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This week has seen the Victoria & Albert Museum acquire designer John Pasche’s Rolling Stones 1970 Tongue and Lips logo. If you could see any graphic work housed in a museum, what would it be, and why?

This week has seen the Victoria & Albert Museum acquire designer John Pasche’s Rolling Stones 1970 Tongue and Lips logo. If you could see any graphic work housed in a museum, what would it be, and why?

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Along with Andy Warhol’s zippered fly and Peter Blake’s Sgt Pepper’s crowd, John Pasche’s Rolling Stones mouth is one of the great graphic icons of modern music. If it’s great work, it stays fresh even if it’s decades old. I think Michael Peters’ Winsor & Newton inks are still utterly charming; Robert Brownjohn’s Bond movie intro sequences are electrifying; and, of course, the Penguin book covers of the 1960s and 1970s. I would also vote for Michael Wolff’s playful and vivacious identities for Bovis, Hatfield Paints and P&O.

Quentin Newark, Co-founder Atelier Works

Too much excellent graphic work is taken for granted by the general public. I feel that, above all, typefaces fall into this category. Showcasing them in our museums gives us a chance to celebrate their quality and artistry. In particular, I would like to see a Verdana exhibit. It was created by Matthew Carter for Microsoft in 1996 and is used by millions of people every day. Few of these stop to admire its functional elegance. Perhaps a museum’s focus could change this state of affairs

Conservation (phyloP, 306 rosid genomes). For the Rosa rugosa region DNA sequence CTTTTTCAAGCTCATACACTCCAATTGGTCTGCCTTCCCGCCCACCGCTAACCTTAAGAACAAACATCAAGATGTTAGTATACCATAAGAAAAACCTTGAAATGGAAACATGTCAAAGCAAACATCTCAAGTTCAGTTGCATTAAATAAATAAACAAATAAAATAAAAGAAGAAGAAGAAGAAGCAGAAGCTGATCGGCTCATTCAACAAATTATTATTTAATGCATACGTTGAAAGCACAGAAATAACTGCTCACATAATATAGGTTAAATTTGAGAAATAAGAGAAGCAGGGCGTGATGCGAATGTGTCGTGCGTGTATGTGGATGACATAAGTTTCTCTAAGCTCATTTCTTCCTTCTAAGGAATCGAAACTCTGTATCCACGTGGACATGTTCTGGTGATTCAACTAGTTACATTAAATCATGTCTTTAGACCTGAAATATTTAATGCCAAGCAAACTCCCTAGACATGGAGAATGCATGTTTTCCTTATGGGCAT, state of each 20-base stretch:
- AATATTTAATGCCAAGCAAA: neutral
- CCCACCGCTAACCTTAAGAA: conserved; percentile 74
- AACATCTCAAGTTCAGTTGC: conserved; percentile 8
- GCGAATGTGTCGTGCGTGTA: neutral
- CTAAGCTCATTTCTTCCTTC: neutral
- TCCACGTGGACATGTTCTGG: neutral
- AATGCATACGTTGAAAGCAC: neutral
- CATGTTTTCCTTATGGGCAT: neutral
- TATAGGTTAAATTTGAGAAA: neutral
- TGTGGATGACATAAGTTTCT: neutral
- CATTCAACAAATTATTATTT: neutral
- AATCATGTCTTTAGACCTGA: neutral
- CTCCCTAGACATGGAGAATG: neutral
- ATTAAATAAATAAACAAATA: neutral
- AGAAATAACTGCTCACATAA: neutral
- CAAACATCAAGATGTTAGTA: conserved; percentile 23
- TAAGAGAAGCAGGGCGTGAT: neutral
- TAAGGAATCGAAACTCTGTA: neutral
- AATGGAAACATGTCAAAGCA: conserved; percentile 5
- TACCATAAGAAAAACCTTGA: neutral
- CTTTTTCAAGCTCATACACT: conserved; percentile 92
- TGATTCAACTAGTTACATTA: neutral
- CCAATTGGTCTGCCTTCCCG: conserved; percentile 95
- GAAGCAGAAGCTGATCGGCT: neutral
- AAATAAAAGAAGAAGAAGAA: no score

Philip Jansseune, Creative director, Walker Jansseune

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As this month is the tenth anniversary of Google, perhaps it would be appropriate to suggest the logo of this colossus of the Internet. Apart from being one of the strongest brands in the world, it is also one of the most recognised and well-received pieces of design. Personally, I think it is bloody awful, but it serves as a constant reminder to me that I am not always right, and that successful design is about the response from the viewer.

Ian Hambleton, Partner/account director, Studio Output

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